Brett Dean's Hamlet can then be quite difficult to follow in a single viewing, even for those familiar with the play. Actually, familiarity with 'Hamlet' can even make things more difficult, since you find yourself looking for dramatic cuts and variances, looking for interpretation of familiar themes and considering how it measures up to the original. That can lead to the music not being given the same due attention for the role it plays that the singing performances receive, but together there is no question that Dean's Hamlet grips and holds attention and relates the story of Hamlet, Prince of Denmark with considerable fidelity as a good opera drama, as well as having something of its own to contribute to its telling. The finale, as good a measure of a 'Hamlet' as any other scene, is outstandingly staged and musically set. All the more for having Rosencrantz and Guildenstern die an on-stage death at this point along with almost everyone else.
The stage direction of Neil Armfield and the conducting of Vladimir Jurowski have no small part to play in the success of the endeavour. The set design is all tall panels from a rich mansion that shift and slide to reveal the darkness behind, the opera flowing seamlessly from one scene to the next. The costumes are modern-dress, the nobles wearing suits and formal dresses, the others a little shabbier, with Hamlet and Ophelia's descents into madness (whether feigned or real) reflected in the increasing disarray of their outfits. Everyone is pale pansticked white-faced. It's a thoroughly nightmarish 'Hamlet' world. Jurowski handles the complexities and lovely idiosyncrasies of the musical arrangements well, the score and the performances allowing the qualities of the libretto and the singing the fullest expression.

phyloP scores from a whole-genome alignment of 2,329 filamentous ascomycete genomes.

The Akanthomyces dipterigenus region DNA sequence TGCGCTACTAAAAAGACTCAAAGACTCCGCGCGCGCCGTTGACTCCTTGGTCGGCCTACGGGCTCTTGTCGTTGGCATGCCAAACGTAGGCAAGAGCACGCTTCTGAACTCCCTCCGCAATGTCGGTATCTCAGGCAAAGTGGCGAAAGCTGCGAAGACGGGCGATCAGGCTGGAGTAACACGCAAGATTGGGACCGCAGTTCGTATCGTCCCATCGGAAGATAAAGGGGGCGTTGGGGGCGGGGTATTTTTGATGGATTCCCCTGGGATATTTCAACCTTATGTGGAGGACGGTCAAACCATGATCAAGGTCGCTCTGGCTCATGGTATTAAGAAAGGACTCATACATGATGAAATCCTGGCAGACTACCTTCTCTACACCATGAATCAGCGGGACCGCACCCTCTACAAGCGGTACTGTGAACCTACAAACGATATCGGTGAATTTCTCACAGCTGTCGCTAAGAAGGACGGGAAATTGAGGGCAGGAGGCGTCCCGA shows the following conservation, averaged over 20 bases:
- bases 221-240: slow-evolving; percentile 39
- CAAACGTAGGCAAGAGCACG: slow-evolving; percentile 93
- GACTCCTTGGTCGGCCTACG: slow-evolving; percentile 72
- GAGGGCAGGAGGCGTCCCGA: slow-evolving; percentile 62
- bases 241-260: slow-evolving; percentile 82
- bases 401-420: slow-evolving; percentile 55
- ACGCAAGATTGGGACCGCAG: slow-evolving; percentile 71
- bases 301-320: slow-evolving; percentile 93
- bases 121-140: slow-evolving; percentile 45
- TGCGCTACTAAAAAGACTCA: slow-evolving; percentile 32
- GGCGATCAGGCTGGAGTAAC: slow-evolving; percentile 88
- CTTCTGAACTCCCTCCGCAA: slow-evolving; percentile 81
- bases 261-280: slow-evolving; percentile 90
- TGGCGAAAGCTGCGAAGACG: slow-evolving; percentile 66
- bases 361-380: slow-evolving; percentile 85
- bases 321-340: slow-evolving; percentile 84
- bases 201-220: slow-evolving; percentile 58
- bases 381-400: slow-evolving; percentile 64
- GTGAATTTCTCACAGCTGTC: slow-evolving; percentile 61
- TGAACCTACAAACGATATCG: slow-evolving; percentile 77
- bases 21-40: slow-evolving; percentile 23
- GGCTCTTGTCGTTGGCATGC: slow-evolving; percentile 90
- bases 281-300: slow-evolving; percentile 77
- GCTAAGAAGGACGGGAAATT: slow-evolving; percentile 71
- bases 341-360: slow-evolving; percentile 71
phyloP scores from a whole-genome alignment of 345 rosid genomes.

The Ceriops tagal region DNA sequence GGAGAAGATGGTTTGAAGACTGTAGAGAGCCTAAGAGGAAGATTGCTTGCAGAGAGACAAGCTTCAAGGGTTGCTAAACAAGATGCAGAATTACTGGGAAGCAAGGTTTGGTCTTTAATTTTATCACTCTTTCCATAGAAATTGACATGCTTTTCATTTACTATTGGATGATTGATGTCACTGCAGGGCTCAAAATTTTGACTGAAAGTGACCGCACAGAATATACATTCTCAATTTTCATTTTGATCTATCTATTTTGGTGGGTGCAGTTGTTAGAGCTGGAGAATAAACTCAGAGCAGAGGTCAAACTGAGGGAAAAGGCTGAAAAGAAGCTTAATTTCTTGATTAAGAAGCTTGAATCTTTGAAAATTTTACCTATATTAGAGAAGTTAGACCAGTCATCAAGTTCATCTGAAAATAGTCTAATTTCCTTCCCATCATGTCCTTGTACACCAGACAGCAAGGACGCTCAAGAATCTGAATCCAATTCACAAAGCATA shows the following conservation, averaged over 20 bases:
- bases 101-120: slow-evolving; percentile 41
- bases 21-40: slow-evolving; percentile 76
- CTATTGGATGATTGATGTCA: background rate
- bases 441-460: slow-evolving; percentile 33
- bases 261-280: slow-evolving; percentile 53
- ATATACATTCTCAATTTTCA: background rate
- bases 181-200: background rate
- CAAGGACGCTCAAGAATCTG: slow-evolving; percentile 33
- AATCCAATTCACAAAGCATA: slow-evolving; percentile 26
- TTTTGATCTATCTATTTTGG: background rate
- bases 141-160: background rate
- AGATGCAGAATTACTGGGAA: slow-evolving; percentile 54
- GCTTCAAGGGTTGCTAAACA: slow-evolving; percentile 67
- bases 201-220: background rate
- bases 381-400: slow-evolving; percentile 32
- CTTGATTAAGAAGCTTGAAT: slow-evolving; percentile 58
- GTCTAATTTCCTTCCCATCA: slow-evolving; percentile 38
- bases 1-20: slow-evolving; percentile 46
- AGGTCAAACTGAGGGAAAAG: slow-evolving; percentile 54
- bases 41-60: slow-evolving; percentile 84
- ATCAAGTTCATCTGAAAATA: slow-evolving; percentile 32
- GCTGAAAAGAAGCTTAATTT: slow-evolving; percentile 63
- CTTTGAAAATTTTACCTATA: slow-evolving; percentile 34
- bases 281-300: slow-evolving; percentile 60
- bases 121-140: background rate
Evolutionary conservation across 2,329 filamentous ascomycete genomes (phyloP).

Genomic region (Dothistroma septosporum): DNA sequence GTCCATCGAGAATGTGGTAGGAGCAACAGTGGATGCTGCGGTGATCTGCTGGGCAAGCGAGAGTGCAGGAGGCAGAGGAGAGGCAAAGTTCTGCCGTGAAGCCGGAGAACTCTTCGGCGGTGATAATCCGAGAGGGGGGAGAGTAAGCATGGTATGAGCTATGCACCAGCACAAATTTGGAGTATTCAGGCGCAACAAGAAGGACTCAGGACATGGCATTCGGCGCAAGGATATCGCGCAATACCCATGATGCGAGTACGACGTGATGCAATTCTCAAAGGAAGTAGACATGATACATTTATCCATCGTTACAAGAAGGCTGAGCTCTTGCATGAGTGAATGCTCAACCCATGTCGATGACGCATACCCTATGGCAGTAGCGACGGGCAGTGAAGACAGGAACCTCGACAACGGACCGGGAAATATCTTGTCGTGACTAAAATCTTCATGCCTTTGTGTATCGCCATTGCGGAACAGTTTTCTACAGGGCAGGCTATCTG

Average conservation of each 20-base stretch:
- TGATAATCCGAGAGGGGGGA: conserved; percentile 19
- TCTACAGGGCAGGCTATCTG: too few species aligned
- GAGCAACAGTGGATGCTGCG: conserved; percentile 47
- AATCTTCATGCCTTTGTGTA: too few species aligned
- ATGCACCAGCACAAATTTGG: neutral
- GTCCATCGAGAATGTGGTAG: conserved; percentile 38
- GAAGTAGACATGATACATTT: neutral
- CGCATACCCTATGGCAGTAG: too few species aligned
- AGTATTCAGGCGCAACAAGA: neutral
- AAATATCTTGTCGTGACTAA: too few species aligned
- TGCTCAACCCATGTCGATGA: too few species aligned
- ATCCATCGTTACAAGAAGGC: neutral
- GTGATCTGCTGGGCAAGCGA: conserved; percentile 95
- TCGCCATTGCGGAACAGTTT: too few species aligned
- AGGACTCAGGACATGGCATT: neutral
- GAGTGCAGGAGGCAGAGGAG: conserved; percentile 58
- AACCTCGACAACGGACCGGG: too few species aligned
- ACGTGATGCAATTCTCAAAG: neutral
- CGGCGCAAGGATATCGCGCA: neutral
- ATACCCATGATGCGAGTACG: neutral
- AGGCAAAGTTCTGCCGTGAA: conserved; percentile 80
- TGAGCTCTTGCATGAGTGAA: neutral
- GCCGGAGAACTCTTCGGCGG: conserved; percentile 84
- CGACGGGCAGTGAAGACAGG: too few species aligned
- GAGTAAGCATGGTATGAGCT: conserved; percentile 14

Links: Glyndebourne, Medici